This relates “both [to] its position in the Great Lakes region, but above all, because of its proximity with the Horn of Africa. The US military already operates a military base in Manda Bay, in Lamu County, not far from Somalia. Being able to control the Horn of Africa and by extension, the Gulf of Aden, is obviously of capital importance to the US. Kenya plays an important role in this strategy, especially after the US supported its [Tigray People’s Liberation Front] ally in the Ethiopian civil war and therefore weakened its alliance with Ethiopia in that strategic configuration,” Habiyaremye explained.
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Habiyaremye fears Kenya will get boxed in internationally after being granted major non-NATO ally status by the US, suggesting the agreement essentially boils down to “vassalization status,” akin to the ‘Allies and Friends of the Roman People’ vassalage bond of the days of the old Roman Empire.
“Such a vassal status implies that Kenya will from now on have to consider as its enemies whoever the Americans designate as their enemies, and as friends whoever the US sees as its friends…The move is therefore designed to bring Kenya into the club of countries that unconditionally supports US wars and kowtows to its closer allies (the Five Eyes). This is an alliance from which Kenya, as the vassal, has little to nothing to gain, apart from symbolic honorific gestures thrown to the leaders of such countries,” the observer warned.
Such status makes sense for the US, according to Habiyaremye, given the recent setbacks Washington suffered after its troops got the boot from Niger and Chad. As for Kenya, the scholar isn’t certain what exactly Nairobi gets out of the agreement.
“It would only be useful in case Kenya has enemies and would need to benefit from US protection. As Kenya does not conduct any hostile policies to its neighbors, let alone to remote territories, any US support will be limited to joint military exercises and some more symbolic honors if any Kenyan president happens to visit Washington,” he reiterated.
A U.S. soldier walks past parked armoured vehicles and tanks of the 1st Armored Brigade Combat Team and 1st Calvary Division, based out of Fort Hood, Texas, as they are unloaded at the port of Antwerp, Belgium, Monday, Nov. 16, 2020. The U.S. military vehicles are on their way to Eastern Europe to take part in the Atlantic Resolve military exercises, in which American troops train together with NATO partners to help ensure stability in Europe. - Sputnik International, 1920, 21.05.2024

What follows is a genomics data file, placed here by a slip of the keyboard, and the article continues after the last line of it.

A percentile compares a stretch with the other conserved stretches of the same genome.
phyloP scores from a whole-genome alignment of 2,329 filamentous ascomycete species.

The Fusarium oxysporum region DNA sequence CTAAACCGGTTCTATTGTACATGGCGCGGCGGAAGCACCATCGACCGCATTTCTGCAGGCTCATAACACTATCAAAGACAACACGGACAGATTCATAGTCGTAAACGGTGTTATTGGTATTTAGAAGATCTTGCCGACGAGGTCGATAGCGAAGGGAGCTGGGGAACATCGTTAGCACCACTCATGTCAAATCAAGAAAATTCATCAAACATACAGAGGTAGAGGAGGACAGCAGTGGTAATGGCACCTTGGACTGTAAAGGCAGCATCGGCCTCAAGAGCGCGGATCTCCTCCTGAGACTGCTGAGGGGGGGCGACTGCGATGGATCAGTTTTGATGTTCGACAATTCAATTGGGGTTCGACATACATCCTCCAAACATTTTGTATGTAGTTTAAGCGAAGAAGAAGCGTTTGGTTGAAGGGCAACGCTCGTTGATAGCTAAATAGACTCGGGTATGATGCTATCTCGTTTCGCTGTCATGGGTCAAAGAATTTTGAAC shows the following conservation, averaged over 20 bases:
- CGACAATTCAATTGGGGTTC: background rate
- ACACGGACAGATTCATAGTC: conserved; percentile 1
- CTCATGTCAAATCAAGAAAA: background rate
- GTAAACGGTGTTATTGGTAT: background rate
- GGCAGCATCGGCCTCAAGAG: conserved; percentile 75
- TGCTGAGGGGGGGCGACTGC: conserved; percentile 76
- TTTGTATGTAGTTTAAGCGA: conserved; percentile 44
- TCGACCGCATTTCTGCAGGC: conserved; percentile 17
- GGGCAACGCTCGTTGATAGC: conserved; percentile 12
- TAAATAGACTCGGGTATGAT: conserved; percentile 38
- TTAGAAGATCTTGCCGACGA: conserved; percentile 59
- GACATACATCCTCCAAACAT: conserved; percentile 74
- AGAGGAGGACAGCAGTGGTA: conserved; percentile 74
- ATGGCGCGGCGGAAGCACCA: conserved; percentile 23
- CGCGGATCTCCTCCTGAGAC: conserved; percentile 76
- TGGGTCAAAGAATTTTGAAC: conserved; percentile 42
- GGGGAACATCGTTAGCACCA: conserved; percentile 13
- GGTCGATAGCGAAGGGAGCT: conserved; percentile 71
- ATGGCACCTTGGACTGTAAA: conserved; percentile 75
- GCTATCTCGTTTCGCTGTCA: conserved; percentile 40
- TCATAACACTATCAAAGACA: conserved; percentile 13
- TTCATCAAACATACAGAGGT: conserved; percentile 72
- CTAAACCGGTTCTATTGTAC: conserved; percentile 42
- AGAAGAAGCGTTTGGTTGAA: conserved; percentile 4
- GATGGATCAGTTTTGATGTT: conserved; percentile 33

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Paraphrasing famous Henry Kissinger quote that ‘it may be dangerous to be America’s enemy, but to be America’s friend is fatal,’ Dr. Habiyaremye pointed out that since the United States is a “declining hegemon,” it means that as the decline continues, its allies will face growing security-related challenges.
“Some of them will try to jump ship in time, others may find themselves tied to the wars and atrocities committed by their alliance. In general, Kenya should not have to worry so much if it limits the US military presence on its territory to the existing bases. A stronger involvement may turn out to be a kiss of death for the Kenyan people,” Habiyaremye warned.
Dr. Nicodemus Minde, an adjunct lecturer in international relations at the United States International University – Africa in Nairobi, agrees, telling Sputnik that major non-NATO ally status is not only “dangerous” for Kenya, since it forces Nairobi to bow to US and Western demands, but robs the strategically important African nation of its ability to bargain on important issues internationally.
Enhanced security cooperation, including the deployment of additional troops kicked out of neighboring countries, is “counterproductive” for Nairobi, Dr. Minde believes. “It actually puts the country in a rather awkward position regionally and internationally,” while giving Washington a chance to “leverage its position in Africa.”

“I think Kenya should be worried about the over-exuberance of the US as it tries to forge closer ties. Kenya should be careful not to be used and dumped by the US just like how it happened in Afghanistan,” the scholar warned, recalling that Kabul’s status as a US major non-NATO ally didn’t exactly help its government in the fateful late summer of 2021.